Pin It
dazed beauty queen Amber Pinkerton
Styling Nell Kalonji, hair Louis Ghewy, make-up Ammy DrammehPhotography Amber Pinkerton. Dazed Spring/ Summer 2020

Ammy Drammeh is the make-up artist with the Midas touch

The recently appointed global make-up creative partner at Chanel shares the late nights, early mornings and beauty pioneers of her youth that inspire her work

Taken from the winter 2022 issue of Dazed. You can buy a copy of our latest issue here

When Ammy Drammeh met Michaela Coel on set for her Garage cover shoot, a distant reference came to mind. It was an image of 60s actress Shirley Eaton in the James Bond film Goldfinger, painted from head to toe in shimmering gold. She took in the actor’s cutting cheekbones, fixed poise and deep skin in opting to paint her the same colour, as if foreshadowing the golden statues that would grace her palm the following year.

“I don’t know if it’s correct, but I read the story that the make-up they used was really high in this poisonous substance because it’s a metal,” Drammeh remembers. “I thought, ‘Is that based on what they saw in Egypt, maybe?’ I thought it looked so beautiful, but at the same time, it would look amazing on a Black woman. I saw Michaela and thought she literally looked like a goddess. Why don’t we paint her in gold?”

Such is typical of Drammeh’s work as a make-up artist. It’s a testament to the appeal of her aesthetic, which she describes as “real, more than natural”. “When I moved to London, the trend was natural – ‘no make-up’ make-up, ‘no hair’ hair, nothing,” she recalls. “And then you had the other side, which was the opposite; super-glam, almost unrealistic skin with no pores, totally airbrushed. Sometimes [natural] can be beautiful; I like the rawness of seeing the skin and real complexion. But also, let’s have fun. Let’s use colours, a bold lip, a crazy lash: let’s express something. You don’t have to be natural to be real.”

The faces, personalities and essences of her subjects spring to life under her hand. A preference for sheened, raw skin and a focus on colour make her work consistently playful, much like her own warming energy that seeps through the call when we speak one evening over Zoom. A longtime Dazed collaborator, Drammeh’s talent has seen her reach the faces of Adwoa Aboah, Debra Shaw and Harry Styles, alongside brands such as Gucci, Loewe and Bottega Veneta.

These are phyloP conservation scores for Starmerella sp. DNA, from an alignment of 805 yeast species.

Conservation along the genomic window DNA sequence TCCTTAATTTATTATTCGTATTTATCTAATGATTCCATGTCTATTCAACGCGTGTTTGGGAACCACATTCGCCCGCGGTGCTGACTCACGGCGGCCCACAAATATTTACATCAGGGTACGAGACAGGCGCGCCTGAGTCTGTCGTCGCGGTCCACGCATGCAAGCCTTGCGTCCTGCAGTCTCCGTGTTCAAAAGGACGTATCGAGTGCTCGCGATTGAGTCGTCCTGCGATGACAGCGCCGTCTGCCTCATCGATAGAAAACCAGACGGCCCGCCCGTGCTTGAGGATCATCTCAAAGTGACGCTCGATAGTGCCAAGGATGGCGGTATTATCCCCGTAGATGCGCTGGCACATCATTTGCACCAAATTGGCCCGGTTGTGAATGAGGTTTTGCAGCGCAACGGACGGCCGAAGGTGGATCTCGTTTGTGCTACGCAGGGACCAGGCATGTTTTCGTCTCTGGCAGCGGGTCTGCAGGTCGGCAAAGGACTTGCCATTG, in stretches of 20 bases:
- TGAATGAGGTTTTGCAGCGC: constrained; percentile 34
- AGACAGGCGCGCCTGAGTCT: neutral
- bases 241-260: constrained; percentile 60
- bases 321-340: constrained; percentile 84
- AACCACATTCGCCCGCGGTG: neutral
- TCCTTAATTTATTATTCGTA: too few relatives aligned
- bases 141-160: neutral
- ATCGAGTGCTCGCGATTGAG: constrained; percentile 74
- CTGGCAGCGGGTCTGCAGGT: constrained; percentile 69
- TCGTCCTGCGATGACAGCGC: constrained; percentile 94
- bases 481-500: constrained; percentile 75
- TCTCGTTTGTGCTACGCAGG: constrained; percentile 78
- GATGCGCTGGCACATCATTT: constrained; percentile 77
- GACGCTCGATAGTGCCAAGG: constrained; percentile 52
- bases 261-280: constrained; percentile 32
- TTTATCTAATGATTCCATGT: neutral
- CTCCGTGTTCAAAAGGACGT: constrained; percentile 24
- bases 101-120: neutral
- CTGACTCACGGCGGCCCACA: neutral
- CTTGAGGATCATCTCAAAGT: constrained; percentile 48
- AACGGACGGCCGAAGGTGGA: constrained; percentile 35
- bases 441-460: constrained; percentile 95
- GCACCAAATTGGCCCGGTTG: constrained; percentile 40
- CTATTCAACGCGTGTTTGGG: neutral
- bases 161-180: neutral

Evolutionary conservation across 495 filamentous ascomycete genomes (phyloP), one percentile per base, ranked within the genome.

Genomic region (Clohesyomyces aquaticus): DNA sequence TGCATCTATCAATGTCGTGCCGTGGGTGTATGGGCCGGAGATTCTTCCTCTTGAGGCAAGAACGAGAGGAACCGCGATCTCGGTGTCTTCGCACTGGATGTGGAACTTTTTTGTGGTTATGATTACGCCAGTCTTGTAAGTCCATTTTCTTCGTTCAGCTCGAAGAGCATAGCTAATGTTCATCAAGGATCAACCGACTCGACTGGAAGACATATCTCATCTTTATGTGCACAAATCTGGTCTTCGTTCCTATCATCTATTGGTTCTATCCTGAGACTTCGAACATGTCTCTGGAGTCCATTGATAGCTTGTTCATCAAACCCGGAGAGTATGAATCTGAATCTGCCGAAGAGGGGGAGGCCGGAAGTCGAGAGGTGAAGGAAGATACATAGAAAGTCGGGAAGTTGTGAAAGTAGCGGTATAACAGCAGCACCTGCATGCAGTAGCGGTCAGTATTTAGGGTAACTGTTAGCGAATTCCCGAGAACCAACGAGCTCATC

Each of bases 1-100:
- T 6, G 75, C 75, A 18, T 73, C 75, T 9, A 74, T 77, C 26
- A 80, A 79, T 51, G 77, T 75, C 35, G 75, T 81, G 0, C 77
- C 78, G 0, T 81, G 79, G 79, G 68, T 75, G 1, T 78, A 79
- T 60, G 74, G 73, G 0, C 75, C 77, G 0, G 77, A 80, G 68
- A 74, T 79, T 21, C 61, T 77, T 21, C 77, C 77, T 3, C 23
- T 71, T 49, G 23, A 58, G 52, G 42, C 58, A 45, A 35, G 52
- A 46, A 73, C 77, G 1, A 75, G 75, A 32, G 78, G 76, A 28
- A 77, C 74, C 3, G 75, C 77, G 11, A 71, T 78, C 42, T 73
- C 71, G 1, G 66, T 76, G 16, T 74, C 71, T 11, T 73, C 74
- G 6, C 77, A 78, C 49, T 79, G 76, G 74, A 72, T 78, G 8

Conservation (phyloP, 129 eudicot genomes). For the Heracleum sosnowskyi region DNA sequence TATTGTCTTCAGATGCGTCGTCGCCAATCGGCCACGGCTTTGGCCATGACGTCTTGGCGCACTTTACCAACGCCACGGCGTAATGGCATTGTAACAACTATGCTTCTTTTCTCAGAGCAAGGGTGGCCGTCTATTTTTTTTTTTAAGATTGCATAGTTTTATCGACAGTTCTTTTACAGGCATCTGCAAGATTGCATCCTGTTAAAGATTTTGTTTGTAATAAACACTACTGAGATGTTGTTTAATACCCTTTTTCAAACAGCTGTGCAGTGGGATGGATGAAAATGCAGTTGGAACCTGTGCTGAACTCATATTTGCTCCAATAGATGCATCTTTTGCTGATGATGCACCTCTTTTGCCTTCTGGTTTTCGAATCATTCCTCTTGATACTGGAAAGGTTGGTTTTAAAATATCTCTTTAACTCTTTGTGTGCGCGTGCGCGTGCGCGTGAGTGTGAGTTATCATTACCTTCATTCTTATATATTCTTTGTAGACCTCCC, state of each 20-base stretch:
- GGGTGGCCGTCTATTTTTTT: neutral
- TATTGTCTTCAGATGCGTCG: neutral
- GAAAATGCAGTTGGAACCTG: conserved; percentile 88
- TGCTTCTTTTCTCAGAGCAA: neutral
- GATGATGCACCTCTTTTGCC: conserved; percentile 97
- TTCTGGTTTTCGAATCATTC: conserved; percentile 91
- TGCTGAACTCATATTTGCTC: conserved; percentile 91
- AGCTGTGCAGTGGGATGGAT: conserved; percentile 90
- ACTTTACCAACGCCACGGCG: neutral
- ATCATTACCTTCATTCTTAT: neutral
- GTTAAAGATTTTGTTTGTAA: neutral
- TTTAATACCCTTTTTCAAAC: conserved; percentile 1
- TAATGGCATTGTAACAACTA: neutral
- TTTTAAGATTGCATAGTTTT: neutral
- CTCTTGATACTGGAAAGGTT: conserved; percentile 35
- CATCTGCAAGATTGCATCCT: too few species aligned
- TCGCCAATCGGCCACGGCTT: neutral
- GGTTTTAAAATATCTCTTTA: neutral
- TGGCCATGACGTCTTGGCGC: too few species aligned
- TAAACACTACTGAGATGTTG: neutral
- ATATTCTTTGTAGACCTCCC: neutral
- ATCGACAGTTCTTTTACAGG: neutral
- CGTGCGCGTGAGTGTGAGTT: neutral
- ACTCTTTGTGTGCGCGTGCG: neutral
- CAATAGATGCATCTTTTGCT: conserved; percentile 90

Drammeh, 37, was born and raised in Barcelona and has mixed Gambian and Spanish heritage. Coming of age in the early 00s, it was the R&B and hip-hop videos she’d watched in her youth that would formulate her aesthetic identity. She’d spend time watching Maxwell, En Vogue and Aaliyah on MTV, poring over their glistening skin, glossed hair and juicy imagery that defined the visual era. “It was so beautiful,” she gushes, “so chic, so elegant. That has certainly played a role in how I see beauty and use colours and textures.”

She made her start in make-up at around 12 years old. A classmate brought a surprisingly highbrow gift into school, a Kevyn Aucoin book that Drammeh became captured by. “She was like, ‘You want to borrow it?’ And I was like, ‘Yeah, why not?’ I took it home for a week or so, my friends would come around and I’d recreate the make-up looks that were in the book. I was doing that with my mom’s make-up bag, which had, like, five products. I don’t know how! But I was doing it.”